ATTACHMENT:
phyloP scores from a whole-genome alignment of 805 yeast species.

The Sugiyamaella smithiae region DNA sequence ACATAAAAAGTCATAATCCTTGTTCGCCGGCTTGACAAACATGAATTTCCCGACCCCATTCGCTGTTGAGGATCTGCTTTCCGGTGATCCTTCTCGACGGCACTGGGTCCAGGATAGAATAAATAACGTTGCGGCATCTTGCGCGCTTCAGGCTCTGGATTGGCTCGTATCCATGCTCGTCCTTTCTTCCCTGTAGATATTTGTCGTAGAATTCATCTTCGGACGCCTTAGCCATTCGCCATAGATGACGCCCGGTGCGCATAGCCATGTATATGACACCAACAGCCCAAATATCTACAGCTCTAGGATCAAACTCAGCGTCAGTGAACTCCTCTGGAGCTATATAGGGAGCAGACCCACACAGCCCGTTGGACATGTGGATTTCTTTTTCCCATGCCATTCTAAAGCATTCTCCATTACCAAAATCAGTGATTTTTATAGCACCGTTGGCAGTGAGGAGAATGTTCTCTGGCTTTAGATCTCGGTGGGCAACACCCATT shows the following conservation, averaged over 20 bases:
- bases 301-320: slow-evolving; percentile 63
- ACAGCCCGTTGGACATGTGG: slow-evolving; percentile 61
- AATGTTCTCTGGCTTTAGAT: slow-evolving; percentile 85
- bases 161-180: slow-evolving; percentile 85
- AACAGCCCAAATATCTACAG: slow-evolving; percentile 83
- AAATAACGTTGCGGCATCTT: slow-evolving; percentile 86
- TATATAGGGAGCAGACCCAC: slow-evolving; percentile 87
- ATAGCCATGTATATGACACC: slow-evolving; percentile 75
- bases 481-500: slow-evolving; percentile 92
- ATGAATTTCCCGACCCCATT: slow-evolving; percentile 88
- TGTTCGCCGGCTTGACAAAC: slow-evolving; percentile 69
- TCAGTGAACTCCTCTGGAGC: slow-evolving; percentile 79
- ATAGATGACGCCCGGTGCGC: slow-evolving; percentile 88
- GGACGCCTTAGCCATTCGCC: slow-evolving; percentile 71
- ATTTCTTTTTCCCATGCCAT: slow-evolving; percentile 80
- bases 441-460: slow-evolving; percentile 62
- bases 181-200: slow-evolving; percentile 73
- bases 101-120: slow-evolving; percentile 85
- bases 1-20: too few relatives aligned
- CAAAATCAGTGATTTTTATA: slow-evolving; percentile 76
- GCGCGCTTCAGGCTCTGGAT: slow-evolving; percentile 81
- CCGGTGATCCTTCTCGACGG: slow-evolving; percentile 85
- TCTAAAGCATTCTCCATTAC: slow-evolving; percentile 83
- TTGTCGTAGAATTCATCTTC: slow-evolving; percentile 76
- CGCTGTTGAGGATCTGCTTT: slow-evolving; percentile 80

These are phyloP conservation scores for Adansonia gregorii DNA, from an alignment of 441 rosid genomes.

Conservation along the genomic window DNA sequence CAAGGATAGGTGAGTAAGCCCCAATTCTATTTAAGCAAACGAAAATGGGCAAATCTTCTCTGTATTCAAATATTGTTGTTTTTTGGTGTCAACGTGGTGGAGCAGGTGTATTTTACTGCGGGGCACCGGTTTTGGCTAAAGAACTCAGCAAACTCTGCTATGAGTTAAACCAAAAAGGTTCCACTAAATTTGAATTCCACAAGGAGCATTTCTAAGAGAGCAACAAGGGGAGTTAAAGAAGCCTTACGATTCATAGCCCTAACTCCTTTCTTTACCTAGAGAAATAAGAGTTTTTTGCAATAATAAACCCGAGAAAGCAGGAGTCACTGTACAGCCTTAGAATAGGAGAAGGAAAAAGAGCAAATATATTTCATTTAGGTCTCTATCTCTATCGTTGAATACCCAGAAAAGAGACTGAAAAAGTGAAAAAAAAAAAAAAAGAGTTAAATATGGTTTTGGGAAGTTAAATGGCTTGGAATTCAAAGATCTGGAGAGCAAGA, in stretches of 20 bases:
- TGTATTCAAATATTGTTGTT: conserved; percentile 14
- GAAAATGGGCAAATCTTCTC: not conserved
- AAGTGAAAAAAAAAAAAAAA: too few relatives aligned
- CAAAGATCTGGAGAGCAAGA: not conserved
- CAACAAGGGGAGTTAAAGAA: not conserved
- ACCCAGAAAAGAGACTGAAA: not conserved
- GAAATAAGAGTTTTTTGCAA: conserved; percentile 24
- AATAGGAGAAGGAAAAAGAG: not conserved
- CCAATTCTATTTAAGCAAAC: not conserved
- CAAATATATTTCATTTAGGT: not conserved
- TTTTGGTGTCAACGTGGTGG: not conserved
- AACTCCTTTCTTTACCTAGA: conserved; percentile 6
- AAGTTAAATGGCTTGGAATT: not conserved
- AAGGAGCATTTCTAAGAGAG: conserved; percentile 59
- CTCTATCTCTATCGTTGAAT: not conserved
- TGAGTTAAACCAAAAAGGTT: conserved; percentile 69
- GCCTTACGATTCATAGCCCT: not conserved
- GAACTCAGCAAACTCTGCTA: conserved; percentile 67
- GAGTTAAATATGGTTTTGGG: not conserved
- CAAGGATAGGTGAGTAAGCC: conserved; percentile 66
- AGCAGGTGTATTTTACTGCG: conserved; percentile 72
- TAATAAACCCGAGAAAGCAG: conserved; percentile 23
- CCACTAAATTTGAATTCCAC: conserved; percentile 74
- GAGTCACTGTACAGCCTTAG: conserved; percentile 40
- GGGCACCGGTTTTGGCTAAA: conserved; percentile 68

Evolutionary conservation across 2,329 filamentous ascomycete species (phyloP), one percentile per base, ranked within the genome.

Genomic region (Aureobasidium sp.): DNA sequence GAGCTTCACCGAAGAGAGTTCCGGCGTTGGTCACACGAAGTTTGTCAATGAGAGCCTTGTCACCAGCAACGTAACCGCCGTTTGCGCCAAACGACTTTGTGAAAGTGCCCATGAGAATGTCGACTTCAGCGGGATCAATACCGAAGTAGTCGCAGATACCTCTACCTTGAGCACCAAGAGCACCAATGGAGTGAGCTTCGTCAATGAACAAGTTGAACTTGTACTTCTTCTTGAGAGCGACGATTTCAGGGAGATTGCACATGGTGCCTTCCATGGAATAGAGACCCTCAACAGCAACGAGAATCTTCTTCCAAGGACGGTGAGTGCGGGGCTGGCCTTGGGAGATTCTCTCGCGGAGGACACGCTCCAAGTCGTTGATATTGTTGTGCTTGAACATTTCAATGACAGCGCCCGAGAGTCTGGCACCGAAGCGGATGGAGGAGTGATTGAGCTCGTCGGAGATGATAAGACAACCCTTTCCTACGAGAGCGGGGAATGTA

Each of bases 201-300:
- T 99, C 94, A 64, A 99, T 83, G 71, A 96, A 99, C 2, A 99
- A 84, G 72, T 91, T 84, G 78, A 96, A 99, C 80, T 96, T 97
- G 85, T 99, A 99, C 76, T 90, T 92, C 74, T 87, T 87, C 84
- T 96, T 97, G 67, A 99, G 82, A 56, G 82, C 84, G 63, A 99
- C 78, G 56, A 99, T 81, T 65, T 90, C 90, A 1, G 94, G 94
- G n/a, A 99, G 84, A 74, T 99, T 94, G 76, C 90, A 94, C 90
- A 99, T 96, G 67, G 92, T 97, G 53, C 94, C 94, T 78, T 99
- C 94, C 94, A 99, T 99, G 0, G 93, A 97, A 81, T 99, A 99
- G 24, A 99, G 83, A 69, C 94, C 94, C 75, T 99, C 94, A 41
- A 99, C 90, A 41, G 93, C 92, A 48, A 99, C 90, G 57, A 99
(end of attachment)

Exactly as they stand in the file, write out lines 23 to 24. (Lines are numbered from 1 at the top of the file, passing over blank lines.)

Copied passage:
- GCGCGCTTCAGGCTCTGGAT: slow-evolving; percentile 81
- CCGGTGATCCTTCTCGACGG: slow-evolving; percentile 85